Why Ray returns to Dempsy is never crystal clear, but back in the 'hood he begins to spread some of his money around, becoming a sucker for every sob story and small-time hustle. He doesn't exert himself in any significant way except perhaps when he tries teaching barely literate students at his old high school, or when having an affair with Daneille Martinez, the wife of an imprisoned murderous drug lord, or when trying to atone for his absent, cocaine-addled years by being a good father to his daughter, Ruby.
Much of what Ray does seems quite naive except for the overpowering suspicion that his motives are self-serving. His self-pity makes his good deeds seem silly. It is as though Ray Mitchell just cannot connect with anyone or anything. He does try to make sense out of his surroundings.
When he returns to Dempsy, he sees that "The commercial strip under the PATH tracks that ran past the Hopewell Houses wasn't as desolate as he had anticipated; more beat-down, for sure, but if anything livelier, the Italian and Jewish stores replaced by the ubiquitous red-and-yellow awnings of bodegas and Caribbean vegetable marts, of Jamaican jerk chicken and patty shacks. The corner candy store was now a dispatch office for a dial-a-cab outfit, the movies an Iglesia Pentecostal, the florists a Church of Cherubim and Seraphim.
"Food Land was now the Cinderella House of Beauty, a formerly vacant lot the site of an abandoned prefab IRS annex. The German homemade-ice cream parlor was a fire-blackened ruin, probably standing like that for God knew how long, and the bowling alley a discount carpet outlet that had gone out of business and had, Ray assumed, been preceded by half a dozen other enterprises each in its turn having gone belly-up too."
Mr. Price certainly does know how to write, but Ray still doesn't know how to relate to the world he describes. At one point, he seems to grasp his situation: "Ray went hollow with dread, with epiphany. This whole home-from-the-hills fantasy that he had engineered for himself here was all wrong; retreating into the past like this just another way of advancing to the grave." Moments like this are rare for Ray. He is, in many ways, one of T.S. Eliot's hollow men.
The second main character, Detective Nerese "Tweetie" Adams, enters the novel when Ray is severely beaten by an assailant he refuses to identify. Nerese, approaching retirement, sees the case as her last one and is, therefore, anxious for its successful solution. In addition, Ray had done her a kindness when they were kids in the same neighborhood. Sadly, the mystery of who savagely beat the good Samaritan is not very interesting, and readers might prefer that Mr. Price return to his extraordinary powers of description. Their stories bounce off one another to reveal, but never really illuminate, how and why they live their lives.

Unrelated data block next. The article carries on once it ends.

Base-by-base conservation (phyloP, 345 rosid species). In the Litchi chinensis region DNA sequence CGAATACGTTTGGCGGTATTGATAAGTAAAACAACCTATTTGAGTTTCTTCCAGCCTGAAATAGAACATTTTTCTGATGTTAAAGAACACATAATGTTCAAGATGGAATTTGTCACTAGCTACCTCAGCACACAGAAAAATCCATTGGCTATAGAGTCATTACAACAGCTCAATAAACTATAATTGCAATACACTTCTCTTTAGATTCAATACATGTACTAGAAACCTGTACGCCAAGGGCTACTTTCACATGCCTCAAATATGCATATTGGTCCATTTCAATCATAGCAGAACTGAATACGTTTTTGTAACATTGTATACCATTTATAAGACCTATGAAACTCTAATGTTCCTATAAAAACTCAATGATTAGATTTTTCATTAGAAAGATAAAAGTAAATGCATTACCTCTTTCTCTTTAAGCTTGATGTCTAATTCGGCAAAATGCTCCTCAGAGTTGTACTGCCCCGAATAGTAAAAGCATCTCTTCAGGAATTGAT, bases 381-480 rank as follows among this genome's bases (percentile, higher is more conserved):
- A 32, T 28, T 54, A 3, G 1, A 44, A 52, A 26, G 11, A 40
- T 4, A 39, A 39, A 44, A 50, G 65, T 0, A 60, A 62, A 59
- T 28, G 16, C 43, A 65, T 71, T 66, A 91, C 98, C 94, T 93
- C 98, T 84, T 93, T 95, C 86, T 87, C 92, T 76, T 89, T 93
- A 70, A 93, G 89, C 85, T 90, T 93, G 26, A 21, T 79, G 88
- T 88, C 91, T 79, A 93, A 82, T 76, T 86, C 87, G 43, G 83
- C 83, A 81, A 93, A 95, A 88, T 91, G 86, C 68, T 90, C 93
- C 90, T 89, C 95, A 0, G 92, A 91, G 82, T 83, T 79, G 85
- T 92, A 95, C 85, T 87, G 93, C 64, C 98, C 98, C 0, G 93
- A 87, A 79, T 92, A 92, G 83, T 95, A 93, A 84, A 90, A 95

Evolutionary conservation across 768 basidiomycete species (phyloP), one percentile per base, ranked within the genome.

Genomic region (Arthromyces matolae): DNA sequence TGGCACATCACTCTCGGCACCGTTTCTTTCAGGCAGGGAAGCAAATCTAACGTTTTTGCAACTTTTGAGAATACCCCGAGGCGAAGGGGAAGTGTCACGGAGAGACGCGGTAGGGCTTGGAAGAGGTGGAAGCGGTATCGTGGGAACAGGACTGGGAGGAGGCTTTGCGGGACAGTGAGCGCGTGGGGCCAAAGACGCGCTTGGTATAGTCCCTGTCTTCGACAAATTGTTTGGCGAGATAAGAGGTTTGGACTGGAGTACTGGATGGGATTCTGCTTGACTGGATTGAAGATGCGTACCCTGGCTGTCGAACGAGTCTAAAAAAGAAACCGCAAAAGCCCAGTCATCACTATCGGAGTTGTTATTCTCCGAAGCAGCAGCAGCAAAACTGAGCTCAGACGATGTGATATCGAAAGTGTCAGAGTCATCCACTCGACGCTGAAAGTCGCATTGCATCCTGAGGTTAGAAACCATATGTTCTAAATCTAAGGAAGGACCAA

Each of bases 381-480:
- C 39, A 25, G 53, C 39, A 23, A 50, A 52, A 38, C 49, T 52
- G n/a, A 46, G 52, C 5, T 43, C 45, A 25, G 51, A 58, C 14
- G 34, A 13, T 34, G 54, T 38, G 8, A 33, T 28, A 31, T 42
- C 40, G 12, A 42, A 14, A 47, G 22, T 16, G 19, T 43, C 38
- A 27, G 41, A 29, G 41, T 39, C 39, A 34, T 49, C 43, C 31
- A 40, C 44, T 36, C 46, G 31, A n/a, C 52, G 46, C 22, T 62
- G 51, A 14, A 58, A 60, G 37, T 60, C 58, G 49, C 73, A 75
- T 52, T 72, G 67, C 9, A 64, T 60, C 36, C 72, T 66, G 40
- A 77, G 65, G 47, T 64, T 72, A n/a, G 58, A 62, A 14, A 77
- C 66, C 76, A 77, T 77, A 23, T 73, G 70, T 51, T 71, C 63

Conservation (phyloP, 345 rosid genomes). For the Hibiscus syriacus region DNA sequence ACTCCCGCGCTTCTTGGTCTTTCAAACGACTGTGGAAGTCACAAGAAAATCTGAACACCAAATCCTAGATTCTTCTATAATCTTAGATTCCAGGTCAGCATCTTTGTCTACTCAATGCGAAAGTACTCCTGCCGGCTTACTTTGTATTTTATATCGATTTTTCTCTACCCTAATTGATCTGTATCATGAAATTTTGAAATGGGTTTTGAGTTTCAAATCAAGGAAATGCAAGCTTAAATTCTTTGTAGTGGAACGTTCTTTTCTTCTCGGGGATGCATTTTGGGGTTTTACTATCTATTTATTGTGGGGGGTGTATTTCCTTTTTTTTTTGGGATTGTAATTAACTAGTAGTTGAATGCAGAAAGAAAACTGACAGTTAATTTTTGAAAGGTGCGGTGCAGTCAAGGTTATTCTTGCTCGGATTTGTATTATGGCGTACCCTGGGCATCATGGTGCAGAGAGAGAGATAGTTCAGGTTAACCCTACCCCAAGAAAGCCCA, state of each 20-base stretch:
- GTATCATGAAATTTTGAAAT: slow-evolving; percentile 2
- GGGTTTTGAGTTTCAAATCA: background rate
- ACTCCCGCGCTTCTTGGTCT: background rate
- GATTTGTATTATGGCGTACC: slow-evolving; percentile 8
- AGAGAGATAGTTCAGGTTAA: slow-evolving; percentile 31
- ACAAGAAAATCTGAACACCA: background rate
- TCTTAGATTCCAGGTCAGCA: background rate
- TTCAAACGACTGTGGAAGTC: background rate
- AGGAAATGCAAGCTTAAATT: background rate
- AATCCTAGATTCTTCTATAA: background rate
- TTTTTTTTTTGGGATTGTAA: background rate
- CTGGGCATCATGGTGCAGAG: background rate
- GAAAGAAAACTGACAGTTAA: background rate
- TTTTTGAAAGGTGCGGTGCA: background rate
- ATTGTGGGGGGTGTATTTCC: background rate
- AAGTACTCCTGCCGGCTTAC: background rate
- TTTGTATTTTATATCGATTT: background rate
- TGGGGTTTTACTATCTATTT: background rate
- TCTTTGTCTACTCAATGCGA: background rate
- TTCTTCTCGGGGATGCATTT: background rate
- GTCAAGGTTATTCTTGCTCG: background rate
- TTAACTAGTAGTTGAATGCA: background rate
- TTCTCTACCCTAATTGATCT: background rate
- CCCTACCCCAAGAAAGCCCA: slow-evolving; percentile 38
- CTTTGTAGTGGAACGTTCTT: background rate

The drugs and violence, the racism and amorality that each deals with gives Mr. Price the platform he needs to show us a view of our country's abused and forgotten citizens. Unfortunately, neither Ray or Nerese, who is not above ethical lapses, is a strong enough character to make "Samaritan" as important a novel as, say, "Clockers."
There is no doubt that Richard Price is an important American fictionist. Perhaps better than anyone else he has led readers into areas most of his colleagues are unable to go. Because he is so good a writer, "Samaritan" will reward most readers, though it will irritate others. The mean streets he creates are ones we should all experience, even if only in books. His cast of characters, while sometimes mouthpieces for a social realist, can be rich, even if just appearing in cameos or as walk-ons. After all, we do have our own appointments in Samara.

Vincent D. Balitas is a poet, teacher and critic in Pottsville, Pa.